A Commitment is a Commitment

After the fall youth soccer season, the head coach of the second grade team resigned. To ensure continuity, the assistant coach was asked to take over as head coach for the spring season. He accepted the position.

A month before the season started, the new coach changed jobs. His new job was a high-pressure executive position requiring longer hours and more travel. There would be conflicts between the demands of the new job and the needs of the soccer team. But the new coach stuck to his commitment to the players and their parents.

He was rewarded for toughing it out. The soccer team, playing in a more difficult division, had a good season. But the best part of the story is what happened on the job: he earned a bonus for outstanding performance!

The Truth Prevails

Historian Arnold Toynbee observes that of 21 notable civilizations, 19 perished “not from external conquest but from the evaporation of belief within.” In his address many years ago to the Illinois State Chamber of Commerce, Charles H. Brower remarked that “today our country still has a choice. I believe it has always begun to make that choice. I believe it is going back to its old beliefs — such things as ideas, pride, patriotism, loyalty, devotion and even hard work.” Though those words were spoken decades ago, their ring of truth is now being heard.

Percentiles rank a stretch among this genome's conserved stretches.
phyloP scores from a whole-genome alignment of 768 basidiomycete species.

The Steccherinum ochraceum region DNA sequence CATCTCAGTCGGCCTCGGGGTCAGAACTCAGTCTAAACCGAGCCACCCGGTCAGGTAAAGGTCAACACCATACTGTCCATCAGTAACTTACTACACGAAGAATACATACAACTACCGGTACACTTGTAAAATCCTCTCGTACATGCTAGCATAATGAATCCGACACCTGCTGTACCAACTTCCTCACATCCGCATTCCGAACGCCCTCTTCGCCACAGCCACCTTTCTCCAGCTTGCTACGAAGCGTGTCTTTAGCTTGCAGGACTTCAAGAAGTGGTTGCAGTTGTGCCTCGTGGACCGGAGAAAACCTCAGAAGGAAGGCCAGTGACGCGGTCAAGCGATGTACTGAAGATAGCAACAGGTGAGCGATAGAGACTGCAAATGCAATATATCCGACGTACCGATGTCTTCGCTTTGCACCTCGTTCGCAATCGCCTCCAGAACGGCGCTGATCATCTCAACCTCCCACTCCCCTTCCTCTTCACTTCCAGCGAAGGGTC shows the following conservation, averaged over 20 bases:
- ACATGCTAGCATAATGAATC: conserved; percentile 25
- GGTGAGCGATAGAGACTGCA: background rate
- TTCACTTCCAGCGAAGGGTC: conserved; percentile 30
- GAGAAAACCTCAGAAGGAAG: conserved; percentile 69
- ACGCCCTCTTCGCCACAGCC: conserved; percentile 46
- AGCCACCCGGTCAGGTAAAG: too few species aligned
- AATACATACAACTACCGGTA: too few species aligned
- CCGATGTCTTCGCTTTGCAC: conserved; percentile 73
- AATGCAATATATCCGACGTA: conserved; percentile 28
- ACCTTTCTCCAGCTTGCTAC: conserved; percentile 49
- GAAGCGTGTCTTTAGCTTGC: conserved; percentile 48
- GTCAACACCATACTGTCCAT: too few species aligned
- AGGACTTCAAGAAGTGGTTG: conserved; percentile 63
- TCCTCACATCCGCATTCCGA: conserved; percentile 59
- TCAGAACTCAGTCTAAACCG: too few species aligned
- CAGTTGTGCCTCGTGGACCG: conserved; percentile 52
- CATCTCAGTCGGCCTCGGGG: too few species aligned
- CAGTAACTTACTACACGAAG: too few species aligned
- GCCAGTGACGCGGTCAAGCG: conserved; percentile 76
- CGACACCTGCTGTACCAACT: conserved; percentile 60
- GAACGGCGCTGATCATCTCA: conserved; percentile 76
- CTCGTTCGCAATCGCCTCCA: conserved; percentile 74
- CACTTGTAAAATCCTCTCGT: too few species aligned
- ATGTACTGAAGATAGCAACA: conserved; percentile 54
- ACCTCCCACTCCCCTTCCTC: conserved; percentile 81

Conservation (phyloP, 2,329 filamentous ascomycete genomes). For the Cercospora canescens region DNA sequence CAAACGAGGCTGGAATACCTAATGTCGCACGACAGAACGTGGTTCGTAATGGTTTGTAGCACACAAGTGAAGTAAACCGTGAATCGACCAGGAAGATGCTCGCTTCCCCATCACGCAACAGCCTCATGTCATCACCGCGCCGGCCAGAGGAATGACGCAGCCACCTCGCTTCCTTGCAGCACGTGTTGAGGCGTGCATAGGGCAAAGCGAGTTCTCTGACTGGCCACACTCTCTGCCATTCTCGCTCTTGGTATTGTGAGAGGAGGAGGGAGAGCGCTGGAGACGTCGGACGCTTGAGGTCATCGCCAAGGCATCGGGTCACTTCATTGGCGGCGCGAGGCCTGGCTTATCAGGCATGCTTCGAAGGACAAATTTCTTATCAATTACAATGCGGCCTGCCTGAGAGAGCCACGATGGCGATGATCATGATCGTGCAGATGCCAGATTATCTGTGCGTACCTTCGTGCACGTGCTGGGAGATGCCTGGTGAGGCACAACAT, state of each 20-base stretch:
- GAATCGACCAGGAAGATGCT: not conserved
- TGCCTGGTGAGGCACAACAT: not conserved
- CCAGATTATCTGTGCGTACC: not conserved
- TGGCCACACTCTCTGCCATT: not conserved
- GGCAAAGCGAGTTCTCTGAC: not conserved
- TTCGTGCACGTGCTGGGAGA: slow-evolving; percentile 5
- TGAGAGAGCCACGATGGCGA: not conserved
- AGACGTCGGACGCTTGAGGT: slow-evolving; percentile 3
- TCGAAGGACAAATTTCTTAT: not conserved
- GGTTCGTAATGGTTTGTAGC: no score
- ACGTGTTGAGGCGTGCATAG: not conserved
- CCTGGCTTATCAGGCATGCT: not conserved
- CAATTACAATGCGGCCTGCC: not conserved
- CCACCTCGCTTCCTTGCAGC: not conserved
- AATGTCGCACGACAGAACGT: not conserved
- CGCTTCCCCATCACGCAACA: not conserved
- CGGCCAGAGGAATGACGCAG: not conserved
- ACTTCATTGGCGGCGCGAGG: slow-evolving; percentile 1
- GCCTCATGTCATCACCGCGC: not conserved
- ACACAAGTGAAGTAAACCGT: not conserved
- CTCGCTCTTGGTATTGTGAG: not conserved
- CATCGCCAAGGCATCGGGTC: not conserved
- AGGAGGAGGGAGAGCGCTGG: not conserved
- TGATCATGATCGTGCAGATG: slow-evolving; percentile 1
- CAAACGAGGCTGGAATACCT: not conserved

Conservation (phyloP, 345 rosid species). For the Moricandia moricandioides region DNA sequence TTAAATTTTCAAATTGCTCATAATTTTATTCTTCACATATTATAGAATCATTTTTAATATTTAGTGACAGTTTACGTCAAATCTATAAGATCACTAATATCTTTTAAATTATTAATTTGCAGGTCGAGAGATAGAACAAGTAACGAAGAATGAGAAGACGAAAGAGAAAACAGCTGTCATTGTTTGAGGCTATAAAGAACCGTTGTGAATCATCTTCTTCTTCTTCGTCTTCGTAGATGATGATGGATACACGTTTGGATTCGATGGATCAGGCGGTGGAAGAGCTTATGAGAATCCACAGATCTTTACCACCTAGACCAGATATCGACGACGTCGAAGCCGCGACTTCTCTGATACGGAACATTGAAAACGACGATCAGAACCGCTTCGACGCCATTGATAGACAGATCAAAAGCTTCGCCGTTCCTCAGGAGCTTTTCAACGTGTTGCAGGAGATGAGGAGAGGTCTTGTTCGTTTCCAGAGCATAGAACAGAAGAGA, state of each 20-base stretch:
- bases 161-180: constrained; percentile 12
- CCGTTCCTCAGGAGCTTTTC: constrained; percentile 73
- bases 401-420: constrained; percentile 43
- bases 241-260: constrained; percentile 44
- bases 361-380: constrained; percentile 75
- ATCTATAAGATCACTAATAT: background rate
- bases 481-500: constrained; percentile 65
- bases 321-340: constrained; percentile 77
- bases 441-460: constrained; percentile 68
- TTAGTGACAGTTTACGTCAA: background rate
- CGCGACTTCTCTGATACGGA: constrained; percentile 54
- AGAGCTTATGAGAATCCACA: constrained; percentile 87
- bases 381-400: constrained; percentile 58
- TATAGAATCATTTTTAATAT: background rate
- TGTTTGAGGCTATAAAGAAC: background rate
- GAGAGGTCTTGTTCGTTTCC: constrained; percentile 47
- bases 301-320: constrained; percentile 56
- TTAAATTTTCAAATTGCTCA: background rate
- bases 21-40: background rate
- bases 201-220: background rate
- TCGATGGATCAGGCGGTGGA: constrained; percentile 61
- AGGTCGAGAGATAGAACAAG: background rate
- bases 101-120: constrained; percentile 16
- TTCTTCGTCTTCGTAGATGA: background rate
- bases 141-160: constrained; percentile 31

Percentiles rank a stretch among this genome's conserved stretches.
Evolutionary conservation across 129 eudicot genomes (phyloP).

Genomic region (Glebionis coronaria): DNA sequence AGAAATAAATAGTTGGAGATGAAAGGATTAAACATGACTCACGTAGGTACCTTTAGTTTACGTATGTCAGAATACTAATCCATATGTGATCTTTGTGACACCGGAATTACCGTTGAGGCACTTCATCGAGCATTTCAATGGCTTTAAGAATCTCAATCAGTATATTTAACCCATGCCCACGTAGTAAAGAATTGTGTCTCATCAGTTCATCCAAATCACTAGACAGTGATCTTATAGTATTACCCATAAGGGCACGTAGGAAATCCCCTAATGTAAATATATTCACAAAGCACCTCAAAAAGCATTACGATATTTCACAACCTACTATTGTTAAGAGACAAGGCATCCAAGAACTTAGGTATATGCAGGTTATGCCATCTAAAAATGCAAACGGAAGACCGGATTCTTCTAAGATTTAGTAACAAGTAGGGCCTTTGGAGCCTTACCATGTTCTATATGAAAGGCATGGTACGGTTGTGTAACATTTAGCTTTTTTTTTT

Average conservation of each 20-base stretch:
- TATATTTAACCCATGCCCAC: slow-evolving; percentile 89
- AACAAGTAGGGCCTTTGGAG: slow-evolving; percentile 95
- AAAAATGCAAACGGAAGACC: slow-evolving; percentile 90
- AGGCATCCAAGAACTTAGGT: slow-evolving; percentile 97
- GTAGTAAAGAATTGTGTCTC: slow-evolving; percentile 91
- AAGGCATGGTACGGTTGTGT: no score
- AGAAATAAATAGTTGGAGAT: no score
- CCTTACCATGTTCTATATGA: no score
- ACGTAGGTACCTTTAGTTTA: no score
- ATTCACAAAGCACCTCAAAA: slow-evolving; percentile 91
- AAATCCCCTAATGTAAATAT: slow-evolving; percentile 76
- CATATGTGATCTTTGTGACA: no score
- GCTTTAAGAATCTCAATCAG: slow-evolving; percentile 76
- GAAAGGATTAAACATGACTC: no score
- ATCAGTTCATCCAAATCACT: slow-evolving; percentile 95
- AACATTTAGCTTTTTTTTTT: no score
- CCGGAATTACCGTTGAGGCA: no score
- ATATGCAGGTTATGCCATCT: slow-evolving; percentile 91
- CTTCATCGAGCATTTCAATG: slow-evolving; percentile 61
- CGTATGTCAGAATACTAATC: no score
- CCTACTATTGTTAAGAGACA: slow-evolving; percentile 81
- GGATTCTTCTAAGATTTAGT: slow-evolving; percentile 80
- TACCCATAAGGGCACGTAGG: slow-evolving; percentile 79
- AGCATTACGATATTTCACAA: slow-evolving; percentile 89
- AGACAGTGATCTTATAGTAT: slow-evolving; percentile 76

Curiously, we discount acts of integrity practiced by others, not believing that they can have done what they’ve done simply because they thought it to be right. Paradoxically, we’re quick to condemn others who vividly display a lack of integrity, all the while overlooking or forgetting our own lapses.

Emily Carruthers was a teacher in an elementary school in Spokane. A dispute between the school administration and the teacher’s union surfaced. At a union meeting the teachers discussed striking. After the vote to strike, Carruthers got up and voiced her opinion. She knew her opinion would be unpopular and she knew that she would alienate people because of it. Nevertheless she told the teachers that she would cross the picket line as she deplores strikes.

A Pivotal Concept